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    How to quit your day job

    day job

    By Emma Clark Gratton

    You’ve been working on a creative side gig alongside your main job for a while now. You’ve got a few regular clients, are making money and are in demand. Most of all, it’s so fun and rewarding that you spend all your lunch breaks and evenings working on your ‘hobby’. If this sounds like you, it might be time to take a leap and pursue your creative project full time.

    The world is full of accountants-turned-writers, executives-turned-photographers and administrators-turned-artists. Kurt Vonnegut ran a car dealership, Emily Bronte worked as a nanny and artist Barbara Kruger worked as a commercial graphic designer. The road from salaried employee to creative entrepreneur is well worn, but like most major life changes, can be intimidating.

    There are plenty of motivational posters out there about chasing dreams, being true to yourself and feeling #blessed, but blindly taking a leap isn’t always the most responsible move. The proven path to success – not just financial success, but personal satisfaction – is to back up your dream-chasing with a firm plan of attack, a healthy dose of courage and a touch of faith.

    Make sure it’s financially viable

    If you’ve been juggling a day job plus a side project, you will want to ensure that you have enough work to stay afloat without your regular salary. Everybody’s situation is different, but I would recommend that you aim to replace at least 50 per cent of your day-job income. This might take a bit longer than you had planned, but it will help eliminate the fear of total failure. That said, sometimes taking a leap with no safety net can be the kick in the pants you need to hustle and work harder than you thought possible.

    Set a deadline

    Like most things that are worthwhile, leaving your regular salary and venturing into the unknown is scary. And you might find yourself making excuses, delaying your resignation or holding off for way longer than you intended. The trick here is to give yourself a deadline – the end of the year, your birthday, some random date in November – and stick to it. Even better, tell people about it (not your boss!) so they keep you accountable.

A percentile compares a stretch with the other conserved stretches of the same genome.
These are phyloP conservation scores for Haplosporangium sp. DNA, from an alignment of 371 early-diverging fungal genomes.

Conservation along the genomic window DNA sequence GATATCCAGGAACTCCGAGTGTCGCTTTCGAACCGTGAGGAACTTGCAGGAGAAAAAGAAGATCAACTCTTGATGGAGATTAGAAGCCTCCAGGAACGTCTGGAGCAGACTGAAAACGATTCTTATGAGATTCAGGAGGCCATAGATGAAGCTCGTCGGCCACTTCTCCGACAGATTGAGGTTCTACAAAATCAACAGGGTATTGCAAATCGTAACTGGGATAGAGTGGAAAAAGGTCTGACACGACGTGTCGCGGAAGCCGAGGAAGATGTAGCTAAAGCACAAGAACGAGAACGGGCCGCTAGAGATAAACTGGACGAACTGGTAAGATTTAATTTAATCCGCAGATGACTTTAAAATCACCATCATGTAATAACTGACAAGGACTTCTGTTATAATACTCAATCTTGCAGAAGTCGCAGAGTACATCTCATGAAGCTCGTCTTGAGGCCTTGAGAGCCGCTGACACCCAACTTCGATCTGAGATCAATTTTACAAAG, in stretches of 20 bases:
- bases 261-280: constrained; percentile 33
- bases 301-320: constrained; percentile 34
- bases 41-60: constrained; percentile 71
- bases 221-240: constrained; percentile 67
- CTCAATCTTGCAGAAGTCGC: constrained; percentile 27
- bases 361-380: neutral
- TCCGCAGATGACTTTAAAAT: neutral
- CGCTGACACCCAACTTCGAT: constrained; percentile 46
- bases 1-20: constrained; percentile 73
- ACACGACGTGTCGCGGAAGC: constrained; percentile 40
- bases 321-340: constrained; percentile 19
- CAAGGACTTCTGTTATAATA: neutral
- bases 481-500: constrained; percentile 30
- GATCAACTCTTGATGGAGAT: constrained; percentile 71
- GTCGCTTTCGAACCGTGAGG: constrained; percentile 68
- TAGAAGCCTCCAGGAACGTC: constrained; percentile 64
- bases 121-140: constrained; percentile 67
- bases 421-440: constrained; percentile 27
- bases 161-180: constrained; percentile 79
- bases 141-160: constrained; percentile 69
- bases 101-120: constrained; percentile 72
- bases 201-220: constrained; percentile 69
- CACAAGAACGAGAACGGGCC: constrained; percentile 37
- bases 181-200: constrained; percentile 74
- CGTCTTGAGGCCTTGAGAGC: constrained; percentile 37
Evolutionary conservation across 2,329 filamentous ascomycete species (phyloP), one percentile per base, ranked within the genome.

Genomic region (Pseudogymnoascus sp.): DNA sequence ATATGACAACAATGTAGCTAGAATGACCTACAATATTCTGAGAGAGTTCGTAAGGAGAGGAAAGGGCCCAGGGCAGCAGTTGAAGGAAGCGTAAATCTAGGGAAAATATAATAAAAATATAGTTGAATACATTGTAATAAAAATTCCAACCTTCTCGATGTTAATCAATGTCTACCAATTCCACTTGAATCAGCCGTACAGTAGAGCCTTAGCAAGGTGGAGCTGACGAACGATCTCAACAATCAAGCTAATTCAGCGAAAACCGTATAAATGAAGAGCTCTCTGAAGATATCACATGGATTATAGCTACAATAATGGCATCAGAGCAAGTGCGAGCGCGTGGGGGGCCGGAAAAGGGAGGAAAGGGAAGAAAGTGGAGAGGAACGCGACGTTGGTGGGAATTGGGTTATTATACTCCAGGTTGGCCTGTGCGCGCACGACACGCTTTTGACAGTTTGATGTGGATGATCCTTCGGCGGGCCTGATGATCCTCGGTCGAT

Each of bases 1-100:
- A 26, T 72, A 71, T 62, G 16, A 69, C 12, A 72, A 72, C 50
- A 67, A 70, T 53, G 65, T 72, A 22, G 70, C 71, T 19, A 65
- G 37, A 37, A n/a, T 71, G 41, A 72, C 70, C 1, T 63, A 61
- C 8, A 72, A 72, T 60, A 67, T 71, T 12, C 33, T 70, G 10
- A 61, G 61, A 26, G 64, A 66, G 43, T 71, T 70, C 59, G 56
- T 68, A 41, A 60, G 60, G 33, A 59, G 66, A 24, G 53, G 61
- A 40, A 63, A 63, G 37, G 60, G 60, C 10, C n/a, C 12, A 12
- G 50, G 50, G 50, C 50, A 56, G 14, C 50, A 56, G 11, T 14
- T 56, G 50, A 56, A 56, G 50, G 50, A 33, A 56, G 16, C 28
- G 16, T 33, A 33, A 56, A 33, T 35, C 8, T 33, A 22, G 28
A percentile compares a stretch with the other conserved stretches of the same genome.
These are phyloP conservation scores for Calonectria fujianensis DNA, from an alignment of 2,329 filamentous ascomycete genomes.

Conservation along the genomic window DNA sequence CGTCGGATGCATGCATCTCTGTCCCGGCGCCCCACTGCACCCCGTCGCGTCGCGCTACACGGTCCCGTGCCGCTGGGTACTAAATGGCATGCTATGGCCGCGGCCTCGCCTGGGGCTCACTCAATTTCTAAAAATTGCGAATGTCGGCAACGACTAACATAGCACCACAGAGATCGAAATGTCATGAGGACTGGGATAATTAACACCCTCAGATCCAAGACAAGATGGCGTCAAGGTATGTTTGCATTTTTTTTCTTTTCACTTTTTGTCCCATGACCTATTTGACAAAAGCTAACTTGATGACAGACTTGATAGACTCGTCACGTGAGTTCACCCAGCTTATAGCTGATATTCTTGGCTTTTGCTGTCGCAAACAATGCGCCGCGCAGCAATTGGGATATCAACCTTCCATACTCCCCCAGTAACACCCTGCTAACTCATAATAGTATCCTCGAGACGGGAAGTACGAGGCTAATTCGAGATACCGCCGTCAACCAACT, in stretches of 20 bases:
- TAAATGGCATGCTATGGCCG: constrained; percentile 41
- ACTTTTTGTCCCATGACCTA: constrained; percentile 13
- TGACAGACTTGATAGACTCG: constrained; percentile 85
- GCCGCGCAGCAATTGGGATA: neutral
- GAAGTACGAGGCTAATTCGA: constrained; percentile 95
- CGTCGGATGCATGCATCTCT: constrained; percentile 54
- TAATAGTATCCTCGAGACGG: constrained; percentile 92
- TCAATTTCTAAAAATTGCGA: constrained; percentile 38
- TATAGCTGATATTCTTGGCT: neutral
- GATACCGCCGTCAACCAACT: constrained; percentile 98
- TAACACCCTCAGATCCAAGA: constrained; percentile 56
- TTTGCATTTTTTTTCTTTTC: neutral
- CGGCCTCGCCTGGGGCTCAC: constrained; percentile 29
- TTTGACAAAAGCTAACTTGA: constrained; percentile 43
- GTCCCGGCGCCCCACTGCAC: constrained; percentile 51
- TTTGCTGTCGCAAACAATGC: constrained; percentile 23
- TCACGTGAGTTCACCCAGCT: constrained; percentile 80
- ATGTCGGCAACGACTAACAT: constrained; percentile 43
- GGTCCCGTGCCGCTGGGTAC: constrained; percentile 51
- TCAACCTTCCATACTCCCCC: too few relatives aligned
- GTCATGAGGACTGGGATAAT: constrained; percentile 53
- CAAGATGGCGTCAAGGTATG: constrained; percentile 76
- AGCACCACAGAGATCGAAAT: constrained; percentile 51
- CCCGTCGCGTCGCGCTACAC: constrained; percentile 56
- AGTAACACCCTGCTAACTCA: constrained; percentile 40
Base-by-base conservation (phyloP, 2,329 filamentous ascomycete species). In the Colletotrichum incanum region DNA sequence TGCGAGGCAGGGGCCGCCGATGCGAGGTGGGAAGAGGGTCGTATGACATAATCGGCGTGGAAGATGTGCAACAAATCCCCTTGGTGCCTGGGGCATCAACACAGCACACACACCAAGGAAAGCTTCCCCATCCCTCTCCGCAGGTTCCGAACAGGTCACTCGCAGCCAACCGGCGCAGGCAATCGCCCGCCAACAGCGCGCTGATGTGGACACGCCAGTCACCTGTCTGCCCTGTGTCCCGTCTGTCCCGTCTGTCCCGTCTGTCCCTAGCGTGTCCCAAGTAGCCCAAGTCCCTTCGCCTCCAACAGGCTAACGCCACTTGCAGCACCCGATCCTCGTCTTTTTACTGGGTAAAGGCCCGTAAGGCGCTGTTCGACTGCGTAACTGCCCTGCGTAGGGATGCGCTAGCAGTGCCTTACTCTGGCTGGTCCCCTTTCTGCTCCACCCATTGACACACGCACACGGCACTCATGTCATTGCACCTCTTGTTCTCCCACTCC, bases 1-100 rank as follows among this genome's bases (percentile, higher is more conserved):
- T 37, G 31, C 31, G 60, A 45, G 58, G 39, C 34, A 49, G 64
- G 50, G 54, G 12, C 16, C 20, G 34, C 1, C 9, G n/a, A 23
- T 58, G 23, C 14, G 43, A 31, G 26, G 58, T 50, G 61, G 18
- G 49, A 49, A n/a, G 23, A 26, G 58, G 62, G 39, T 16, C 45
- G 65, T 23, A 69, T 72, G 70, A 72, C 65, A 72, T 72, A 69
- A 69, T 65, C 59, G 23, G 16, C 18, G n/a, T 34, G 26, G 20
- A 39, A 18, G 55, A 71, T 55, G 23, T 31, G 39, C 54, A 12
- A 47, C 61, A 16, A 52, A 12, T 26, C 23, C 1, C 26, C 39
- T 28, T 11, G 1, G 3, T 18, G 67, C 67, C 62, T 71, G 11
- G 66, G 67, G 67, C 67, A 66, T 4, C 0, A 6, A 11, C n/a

It’s not life or death

    Remember, you can always go back! Or at least find some other part-time employment more in line with your goals while you focus on building up a business. For example, an IT professional with a side gig as a wedding florist might quit her main job and find part time work in a florist shop while focusing on her own business, until she has enough work to go full time.

    Be prepared – mentally and emotionally

    Working for yourself is really, really hard. It’s also rewarding, satisfying and in some cases, can make you megabucks. The image of an entrepreneur beginning work at midday, working from a café for a few hours then invoicing for thousands is extremely rare. In my experience, it’s more likely to look like lots of weekend work, constant hustling and a steep learning curve. It’s easy to become accustomed to the lifestyle that is tied to a steady paycheck. Your 9-5 will become your 24/7, so be prepared that you will need a huge amount of self-discipline, motivation and courage to stay afloat.

    Look for variety

    That said, self-employment could give you flexibility and uncap your earning potential. As a salaried employee, your income is limited to what your boss or your award decides. As a self-employed person, your income is limited to how hard and smart you work. It’s not unusual for a sole trader to have multiple income streams or offer a variety of services (I’m a furniture maker, a writer and a podcaster, for example) so always be on the look out for new ways to make cash and broaden your circle.

    Be a quitter!

    Once you’ve got enough cash in the bank, some regular clients and your deadline is fast approaching, get ready to quit. Depending on where you work, you may need to offer formal resignation with two weeks notice, so use those couple of weeks to truly prepare for self-employed life. You might need to open bank accounts, formally register your business and inform your clients that you will be more available.

    Leaving your day job is not for the faint-hearted, so take a deep breath and take a leap. The rewards will be worth it. Good luck!

    Emma Clark Gratton is an interior designer, writer and podcaster who, alongside her husband Lee, runs GRATTON, a timber furniture and architectural joinery company. She blogs at Worst House Best Street and posts endless photos of her sons on Instagram at @emmaclarkgratton

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